Latino Vote 2016

The power of one vote: The Latino vote in Pennsylvania

By Stephanie Presch, Content Editor/Writer

As Election Day approaches, NCLR Latino Vote Fellows across the country are educating eligible Latinos in their communities about the importance of their right to vote.  

One of these Vote Fellows is Michael Toledo, Executive Director of Centro Hispano in Reading, Pennsylvania. Toledo and his staff face a series of challenges in their work, one of which is educating the local Hispanic community that their vote matters in an election year where millions of people will head to polls to vote.  

“They don’t understand the impact their vote has locally,” Toledo says. This is why Centro Hispano’s civic engagement focus at the local level is so important.

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Toledo explains that he and his staff are first concerned with ensuring access to the polls when voters go to cast their ballot. One of the difficulties in ensuring that access has been the language barrier that exists for some members of Reading’s Latino community.

“Some of them are fearful to go to the polls because of the language barrier,” Toledo explains, adding that people he has worked with wonder, “Can they get help? Will they get help?”

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Not only has Centro Hispano worked to ensure that there will be interpreters, bilingual staff, and Spanish ballots at the polls, they have also worked hard to engage the local community in the electoral process. Centro Hispano has partnered with the local community college in Reading, broadcasting Spanish-language PSAs on the college’s radio station about registering to vote, as well as carrying out voter registration drives through the local community.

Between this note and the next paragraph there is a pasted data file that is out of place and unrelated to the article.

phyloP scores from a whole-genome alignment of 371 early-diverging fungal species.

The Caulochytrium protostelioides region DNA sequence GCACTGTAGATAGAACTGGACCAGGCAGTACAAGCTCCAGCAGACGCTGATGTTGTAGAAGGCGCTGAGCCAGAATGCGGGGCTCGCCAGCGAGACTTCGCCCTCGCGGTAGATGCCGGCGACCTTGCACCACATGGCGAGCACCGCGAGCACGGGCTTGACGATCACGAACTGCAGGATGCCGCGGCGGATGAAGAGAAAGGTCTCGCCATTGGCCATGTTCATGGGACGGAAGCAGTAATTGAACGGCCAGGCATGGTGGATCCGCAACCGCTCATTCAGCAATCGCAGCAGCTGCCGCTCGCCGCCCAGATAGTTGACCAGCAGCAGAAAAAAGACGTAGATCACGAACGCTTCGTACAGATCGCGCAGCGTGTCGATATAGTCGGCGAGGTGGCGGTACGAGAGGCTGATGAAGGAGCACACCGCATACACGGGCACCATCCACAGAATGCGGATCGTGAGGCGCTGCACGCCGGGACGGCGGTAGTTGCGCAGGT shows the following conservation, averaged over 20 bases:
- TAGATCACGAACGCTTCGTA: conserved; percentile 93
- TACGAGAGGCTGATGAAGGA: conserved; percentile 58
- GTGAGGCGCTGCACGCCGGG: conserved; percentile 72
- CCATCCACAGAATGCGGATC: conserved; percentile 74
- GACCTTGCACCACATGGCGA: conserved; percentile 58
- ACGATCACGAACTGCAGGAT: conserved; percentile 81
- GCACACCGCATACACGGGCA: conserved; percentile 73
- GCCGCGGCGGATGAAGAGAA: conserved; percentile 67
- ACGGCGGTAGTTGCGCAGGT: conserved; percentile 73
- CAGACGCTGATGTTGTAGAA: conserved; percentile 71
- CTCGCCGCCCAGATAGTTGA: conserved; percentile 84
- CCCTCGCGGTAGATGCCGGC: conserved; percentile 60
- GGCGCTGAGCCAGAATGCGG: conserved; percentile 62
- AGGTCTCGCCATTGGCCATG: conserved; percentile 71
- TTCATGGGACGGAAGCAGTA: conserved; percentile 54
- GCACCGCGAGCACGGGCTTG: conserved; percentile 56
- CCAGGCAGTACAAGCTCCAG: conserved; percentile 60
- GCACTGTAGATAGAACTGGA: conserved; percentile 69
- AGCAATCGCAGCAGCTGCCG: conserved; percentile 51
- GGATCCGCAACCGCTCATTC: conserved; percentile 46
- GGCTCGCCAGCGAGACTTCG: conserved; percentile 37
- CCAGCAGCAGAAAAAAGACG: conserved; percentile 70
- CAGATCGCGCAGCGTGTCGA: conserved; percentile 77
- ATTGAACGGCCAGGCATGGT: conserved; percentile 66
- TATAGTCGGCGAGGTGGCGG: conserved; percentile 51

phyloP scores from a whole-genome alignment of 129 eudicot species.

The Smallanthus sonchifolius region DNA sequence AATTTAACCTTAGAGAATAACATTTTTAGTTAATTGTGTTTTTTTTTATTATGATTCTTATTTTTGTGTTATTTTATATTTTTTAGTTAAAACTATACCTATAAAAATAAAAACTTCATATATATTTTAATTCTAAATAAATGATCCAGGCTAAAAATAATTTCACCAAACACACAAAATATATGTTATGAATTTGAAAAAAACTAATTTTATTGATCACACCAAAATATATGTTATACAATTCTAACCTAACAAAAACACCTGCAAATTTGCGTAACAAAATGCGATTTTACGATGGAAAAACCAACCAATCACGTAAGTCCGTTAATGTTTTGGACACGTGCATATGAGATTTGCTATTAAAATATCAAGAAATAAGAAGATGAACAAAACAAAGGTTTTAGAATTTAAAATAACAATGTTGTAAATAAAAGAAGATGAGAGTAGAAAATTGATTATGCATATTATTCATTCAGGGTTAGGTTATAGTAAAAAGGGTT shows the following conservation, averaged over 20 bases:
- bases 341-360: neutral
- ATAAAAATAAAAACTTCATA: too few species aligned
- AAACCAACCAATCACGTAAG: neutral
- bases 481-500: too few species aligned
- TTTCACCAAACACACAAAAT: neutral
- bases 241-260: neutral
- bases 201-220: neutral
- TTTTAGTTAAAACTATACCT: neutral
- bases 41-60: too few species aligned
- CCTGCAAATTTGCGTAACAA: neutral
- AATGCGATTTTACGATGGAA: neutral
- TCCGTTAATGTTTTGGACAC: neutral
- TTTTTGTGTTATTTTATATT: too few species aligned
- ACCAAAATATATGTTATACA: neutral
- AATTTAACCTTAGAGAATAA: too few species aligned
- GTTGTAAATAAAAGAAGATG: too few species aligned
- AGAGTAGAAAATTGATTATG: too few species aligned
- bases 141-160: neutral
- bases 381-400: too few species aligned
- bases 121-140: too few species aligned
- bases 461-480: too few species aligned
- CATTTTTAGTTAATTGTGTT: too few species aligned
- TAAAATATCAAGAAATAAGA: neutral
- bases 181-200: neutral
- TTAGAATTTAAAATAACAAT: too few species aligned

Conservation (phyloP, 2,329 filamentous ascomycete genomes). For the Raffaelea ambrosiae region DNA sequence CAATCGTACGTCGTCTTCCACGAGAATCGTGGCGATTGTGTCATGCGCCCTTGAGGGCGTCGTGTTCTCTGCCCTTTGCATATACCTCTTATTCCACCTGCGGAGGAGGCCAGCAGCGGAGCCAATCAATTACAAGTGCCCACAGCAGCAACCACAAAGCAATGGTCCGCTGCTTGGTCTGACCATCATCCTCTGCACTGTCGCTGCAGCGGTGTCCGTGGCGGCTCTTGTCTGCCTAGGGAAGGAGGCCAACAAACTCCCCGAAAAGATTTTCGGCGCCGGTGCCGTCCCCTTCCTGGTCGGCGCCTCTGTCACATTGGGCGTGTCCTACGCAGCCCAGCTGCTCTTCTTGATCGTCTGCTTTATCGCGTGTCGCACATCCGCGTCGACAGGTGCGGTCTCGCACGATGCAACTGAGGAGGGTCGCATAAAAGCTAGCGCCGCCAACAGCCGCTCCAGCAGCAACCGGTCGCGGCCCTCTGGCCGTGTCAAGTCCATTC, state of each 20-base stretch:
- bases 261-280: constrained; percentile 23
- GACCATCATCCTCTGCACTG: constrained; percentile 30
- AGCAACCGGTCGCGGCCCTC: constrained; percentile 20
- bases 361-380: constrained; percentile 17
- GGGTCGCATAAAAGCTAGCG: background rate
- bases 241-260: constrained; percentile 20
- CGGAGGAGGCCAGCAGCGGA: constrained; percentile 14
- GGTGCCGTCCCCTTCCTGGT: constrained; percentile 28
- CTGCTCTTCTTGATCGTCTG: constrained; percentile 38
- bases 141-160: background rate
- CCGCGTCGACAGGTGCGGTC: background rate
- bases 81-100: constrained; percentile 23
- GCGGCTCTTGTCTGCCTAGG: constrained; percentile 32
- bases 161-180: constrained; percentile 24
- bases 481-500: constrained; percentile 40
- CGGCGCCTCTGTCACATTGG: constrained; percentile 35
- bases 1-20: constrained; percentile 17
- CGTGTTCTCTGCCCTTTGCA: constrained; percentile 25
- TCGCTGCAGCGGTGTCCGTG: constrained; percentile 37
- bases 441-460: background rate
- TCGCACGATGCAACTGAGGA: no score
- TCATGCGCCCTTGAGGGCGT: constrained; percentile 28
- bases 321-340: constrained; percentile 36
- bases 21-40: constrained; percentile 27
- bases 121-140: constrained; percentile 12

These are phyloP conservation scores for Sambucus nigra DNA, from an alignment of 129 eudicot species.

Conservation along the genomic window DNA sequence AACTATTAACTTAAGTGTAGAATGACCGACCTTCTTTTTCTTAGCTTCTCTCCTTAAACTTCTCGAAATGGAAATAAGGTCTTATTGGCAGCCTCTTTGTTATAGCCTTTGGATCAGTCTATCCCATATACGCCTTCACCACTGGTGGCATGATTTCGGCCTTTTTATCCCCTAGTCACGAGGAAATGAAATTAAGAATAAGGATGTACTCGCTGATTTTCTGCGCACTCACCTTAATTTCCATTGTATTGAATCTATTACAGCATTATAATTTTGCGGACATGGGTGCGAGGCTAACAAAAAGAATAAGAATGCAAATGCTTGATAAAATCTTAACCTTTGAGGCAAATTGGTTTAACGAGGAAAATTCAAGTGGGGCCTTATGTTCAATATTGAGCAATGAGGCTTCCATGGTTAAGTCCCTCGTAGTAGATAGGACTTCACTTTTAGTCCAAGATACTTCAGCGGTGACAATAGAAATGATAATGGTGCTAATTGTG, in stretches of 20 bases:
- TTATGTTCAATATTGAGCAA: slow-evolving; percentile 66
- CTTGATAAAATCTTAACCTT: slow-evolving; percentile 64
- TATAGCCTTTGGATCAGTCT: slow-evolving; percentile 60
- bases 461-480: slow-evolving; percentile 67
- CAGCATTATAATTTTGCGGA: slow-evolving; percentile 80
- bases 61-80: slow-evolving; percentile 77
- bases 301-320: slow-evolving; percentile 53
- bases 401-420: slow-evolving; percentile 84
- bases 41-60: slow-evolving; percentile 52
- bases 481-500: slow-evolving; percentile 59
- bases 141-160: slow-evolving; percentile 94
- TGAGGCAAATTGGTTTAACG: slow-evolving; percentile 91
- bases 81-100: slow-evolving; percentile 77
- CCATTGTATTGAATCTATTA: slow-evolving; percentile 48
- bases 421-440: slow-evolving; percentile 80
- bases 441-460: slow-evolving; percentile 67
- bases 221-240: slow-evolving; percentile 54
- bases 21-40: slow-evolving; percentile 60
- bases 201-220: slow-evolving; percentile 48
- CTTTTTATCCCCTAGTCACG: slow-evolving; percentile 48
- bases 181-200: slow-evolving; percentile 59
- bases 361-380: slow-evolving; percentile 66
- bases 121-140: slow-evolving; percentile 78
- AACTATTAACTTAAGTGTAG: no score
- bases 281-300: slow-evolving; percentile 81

Centro Hispano is also a grantee of the NCLR Latino Empowerment and Advocacy Project (LEAP) which provides organizations with funding and technical assistance to carry out nonpartisan voter engagement.

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Centro Hispano has already taken their voter registration efforts to Reading Area Community College. Many students there are millennials, who have never voted in an election before. What was surprising about the experience, Toledo indicates, was that it did not require much effort to convince them that they should register to vote in the election.

In fact, the students seemed almost relieved that representatives from Centro Hispano were there to help them register.

“They would say things like ‘I’m so glad you’re here, I need to register’,” Toledo recalls, adding that, “It wasn’t us seeking them out, it was them seeking us.”